Chancellor agrees with government policy on Brexit

As forecast here, the Chancellor does support the Lancaster House Speech and White Paper, approved by Parliament, which he helped compose.

The BBC, of course, cannot bring themselves to make that the headline, having forecast the opposite. So they are now trying to suggest the Chancellor disagrees that No deal is better than a bad deal. Yet he clearly stated that a punishment deal would be unacceptable and worse than no deal!

Come on BBC, accept you lost on this one.

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Blog postings

I am extremely busy this week-end as there is a lot going on that matters to Wokingham and the wider nation. If people persist in offering multiple postings and long postings it may  take time to moderate them. I am not slowing them down to censor them but slowing them down because I do not have the time to moderate them. The dreadful inferno at the flats needs proper attention. The Brexit talks tomorrow are an important and fast moving story.

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Surely the Chancellor does not want to mar Brexit?

I have been reading strange stories this week that the Chancellor is going on to the Marr show this morning to seek to change government policy on Brexit. I find this difficult to believe. The Chancellor is a senior member of the Cabinet and Brexit Committee, so he would have put his point of  view strongly when the Brexit policy was decided. The government deliberated long and hard, and then produced a White Paper, several statements to Parliament, and the Article 50 letter and Act. These all made it clear the UK would be leaving the EU and its single market and Customs Union, but would be negotiating for a business friendly comprehensive free trade agreement with the rest of the EU. This approach received overwhelming support from MPs in the last Parliament who voted through the Article 50 Act on that basis. The Chancellor was in full support.

I also find it difficult to believe the stories because the policy the unnamed briefers  say we need to change to is stupid. I would be surprised if the Chancellor wanted to sign up to such a policy. It is said we need to seek associate membership of the Customs Union, with an opt out of its strict rule that a member cannot negotiate free trade deals of its own for certain UK trade in services. How on earth could that  work? The main gains from negotiating free trade agreements with other countries will come from those where the present tariff barriers are highest. These are the lower income countries with a big export industry in farm products and basic industry. In order to get access for our services we will of course have to offer zero  tariffs and reduced barriers on things like tropical and  Mediterranean  agricultural products which currently are made dearer by EU impositions. If we cant negotiate on non service trade we have  no leverage.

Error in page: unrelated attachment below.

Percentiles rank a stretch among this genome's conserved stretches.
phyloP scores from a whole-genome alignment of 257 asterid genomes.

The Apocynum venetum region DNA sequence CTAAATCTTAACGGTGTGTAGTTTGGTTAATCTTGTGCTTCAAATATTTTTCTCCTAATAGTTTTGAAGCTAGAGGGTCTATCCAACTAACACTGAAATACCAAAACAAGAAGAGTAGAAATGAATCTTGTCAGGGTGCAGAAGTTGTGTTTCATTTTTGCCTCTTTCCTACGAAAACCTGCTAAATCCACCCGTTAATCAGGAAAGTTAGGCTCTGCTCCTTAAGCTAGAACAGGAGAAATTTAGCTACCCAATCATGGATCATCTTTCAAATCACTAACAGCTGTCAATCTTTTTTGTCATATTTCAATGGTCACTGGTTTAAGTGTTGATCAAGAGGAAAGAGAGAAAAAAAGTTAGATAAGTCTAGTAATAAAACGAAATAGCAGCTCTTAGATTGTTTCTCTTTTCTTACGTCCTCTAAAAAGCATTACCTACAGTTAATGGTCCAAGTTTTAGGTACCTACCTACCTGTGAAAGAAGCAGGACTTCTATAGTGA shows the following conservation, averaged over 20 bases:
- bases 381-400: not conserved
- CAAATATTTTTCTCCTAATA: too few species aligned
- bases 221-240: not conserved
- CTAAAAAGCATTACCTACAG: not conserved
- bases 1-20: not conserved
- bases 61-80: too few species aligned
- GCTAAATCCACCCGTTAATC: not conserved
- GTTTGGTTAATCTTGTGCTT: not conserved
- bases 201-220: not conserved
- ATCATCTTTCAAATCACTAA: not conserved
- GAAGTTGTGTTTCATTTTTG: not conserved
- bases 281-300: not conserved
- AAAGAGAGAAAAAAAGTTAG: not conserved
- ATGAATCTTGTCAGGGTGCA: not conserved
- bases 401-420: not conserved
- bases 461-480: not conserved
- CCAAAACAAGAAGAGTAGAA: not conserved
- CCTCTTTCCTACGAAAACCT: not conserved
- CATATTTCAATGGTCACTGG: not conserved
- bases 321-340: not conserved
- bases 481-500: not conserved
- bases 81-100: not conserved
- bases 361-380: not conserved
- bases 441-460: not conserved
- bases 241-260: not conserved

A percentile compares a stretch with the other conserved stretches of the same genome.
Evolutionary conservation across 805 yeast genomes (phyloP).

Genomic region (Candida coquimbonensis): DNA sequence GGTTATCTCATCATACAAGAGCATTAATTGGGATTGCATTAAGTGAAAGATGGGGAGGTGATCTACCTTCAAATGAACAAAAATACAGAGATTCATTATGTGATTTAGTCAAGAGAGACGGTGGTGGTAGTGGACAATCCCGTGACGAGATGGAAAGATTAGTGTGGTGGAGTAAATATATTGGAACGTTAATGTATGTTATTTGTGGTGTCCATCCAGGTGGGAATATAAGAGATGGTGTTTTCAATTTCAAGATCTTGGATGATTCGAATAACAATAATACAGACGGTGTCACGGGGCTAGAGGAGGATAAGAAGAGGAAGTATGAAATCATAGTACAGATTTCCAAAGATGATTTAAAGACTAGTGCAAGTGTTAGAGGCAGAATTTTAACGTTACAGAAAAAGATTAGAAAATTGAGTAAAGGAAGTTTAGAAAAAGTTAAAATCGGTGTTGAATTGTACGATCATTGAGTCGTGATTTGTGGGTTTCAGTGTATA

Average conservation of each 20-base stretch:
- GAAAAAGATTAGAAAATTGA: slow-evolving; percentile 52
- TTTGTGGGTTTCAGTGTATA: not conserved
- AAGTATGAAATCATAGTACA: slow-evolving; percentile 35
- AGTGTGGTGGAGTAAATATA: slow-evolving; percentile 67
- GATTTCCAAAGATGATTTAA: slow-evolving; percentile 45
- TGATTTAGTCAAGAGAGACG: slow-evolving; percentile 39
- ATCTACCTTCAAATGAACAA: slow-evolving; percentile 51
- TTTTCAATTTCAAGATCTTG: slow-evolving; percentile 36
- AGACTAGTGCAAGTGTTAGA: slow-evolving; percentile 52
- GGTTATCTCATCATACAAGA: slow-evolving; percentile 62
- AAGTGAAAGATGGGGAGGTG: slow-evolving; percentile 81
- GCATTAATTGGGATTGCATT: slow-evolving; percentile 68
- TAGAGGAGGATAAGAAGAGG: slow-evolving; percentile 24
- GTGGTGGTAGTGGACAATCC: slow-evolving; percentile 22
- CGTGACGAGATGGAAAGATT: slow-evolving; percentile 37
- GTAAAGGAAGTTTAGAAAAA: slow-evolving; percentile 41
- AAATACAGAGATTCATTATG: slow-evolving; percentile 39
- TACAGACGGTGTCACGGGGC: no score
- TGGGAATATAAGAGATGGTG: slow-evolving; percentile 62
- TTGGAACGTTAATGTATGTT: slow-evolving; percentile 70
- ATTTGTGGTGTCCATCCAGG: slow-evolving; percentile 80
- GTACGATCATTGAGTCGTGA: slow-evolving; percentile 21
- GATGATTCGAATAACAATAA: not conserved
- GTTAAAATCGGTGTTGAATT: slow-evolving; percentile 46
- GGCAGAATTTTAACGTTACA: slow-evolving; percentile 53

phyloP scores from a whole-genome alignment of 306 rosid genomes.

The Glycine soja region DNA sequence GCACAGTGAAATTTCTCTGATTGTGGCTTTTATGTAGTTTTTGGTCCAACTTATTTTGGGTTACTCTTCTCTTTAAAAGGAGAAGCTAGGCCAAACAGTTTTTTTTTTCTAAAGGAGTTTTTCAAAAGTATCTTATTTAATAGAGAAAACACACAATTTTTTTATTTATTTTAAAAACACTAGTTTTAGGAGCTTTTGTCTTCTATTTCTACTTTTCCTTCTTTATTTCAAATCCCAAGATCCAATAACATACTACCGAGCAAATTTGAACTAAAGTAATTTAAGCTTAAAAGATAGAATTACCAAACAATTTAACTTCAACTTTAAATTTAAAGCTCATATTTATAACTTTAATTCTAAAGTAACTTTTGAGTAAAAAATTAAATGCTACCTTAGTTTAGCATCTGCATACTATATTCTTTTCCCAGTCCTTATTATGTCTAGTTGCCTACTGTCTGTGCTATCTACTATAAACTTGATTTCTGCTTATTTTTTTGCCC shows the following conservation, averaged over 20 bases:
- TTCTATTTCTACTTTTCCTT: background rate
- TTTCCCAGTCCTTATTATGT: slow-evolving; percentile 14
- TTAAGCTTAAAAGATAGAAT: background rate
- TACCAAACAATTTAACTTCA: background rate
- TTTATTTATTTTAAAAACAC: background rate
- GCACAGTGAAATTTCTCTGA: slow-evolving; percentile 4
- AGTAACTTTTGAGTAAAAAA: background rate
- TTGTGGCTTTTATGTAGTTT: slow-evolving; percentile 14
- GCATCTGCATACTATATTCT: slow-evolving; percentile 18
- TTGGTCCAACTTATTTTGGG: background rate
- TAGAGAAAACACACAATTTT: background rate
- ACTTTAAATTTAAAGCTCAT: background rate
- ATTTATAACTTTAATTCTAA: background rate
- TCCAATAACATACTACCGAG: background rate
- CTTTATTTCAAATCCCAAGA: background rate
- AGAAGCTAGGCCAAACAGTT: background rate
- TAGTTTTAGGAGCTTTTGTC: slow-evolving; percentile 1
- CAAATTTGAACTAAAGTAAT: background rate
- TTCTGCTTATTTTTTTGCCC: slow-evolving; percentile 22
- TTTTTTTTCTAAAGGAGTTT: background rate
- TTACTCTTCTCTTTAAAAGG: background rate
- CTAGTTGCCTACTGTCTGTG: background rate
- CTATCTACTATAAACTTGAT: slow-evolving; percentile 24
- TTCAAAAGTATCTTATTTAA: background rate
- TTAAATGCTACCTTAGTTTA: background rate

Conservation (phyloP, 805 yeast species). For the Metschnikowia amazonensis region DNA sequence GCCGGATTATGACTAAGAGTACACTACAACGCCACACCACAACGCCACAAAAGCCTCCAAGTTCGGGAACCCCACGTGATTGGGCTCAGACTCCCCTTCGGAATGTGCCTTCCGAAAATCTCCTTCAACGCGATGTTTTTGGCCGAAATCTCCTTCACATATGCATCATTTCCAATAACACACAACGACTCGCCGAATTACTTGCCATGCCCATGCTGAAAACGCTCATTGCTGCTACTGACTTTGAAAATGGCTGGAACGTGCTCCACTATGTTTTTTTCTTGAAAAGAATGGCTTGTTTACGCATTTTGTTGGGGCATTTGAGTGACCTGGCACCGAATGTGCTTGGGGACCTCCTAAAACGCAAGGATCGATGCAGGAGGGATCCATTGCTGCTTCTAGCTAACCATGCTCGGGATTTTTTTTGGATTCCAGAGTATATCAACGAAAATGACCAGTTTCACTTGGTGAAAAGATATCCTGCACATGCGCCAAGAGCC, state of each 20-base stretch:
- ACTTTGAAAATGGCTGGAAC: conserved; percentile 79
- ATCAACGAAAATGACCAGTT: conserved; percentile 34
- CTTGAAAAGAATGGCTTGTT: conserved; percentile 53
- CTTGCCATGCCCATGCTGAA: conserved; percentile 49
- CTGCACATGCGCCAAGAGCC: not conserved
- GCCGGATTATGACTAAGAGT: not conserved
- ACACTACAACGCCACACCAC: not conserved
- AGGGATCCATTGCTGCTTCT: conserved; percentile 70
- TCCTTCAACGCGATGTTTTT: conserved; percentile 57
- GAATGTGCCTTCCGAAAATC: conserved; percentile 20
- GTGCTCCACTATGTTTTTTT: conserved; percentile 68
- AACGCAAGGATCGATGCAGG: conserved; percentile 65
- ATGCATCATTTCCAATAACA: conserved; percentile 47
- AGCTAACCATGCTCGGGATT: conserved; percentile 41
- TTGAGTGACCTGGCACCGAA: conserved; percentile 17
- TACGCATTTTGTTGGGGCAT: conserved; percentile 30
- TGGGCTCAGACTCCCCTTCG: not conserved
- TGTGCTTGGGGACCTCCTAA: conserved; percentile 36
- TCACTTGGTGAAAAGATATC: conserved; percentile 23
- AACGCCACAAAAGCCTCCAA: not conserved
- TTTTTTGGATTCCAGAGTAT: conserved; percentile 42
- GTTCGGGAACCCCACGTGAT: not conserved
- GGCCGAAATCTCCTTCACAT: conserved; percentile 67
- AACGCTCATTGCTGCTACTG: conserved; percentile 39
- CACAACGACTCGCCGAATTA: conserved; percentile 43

It is also foolish because it creates the impression with the rest of the EU that the UK is constantly changing her mind and is too busy negotiating with herself to be able to negotiate seriously with them. Such a change at this late stage would send the wrong signal, and would not leave the government with the strong position accepted by Parliament that  we have at the moment. The General election saw 85% of the voters vote for parties that stated we  will leave the EU and the single market and negotiate our own trade deals. That is incompatible with any kind of membership of the Customs Union which would prevent us feeing our trade with others.

That’s why I think it unlikely the Chancellor will oppose government policy on the Marr show. Doubtless he will say he wants a  business friendly Brexit. On that I agree with him. That much is agreed by Labour and the Conservatives. The way to achieve it is through maximum access to the EU market, and through much better trade deals with the rest of the world.

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The Grenfell Tower inferno

As feared all too many people died in the fire. The government has rightly set up an Inquiry. We need to know what caused the fire, why the fire spread so fiercely and rapidly, and what differences in the building could have prevented it or lessened the impact. We need to know if people were given the right advice on what to do on that fateful night. It is harrowing to hear of what happened and to learn that even now we do not know who died and where they died. Relatives live with dreadful uncertainty and are now warned that if their loved ones have died they may not be able to identify the bodies. We all are grieving for those lost and are  appalled by the extent of the losses.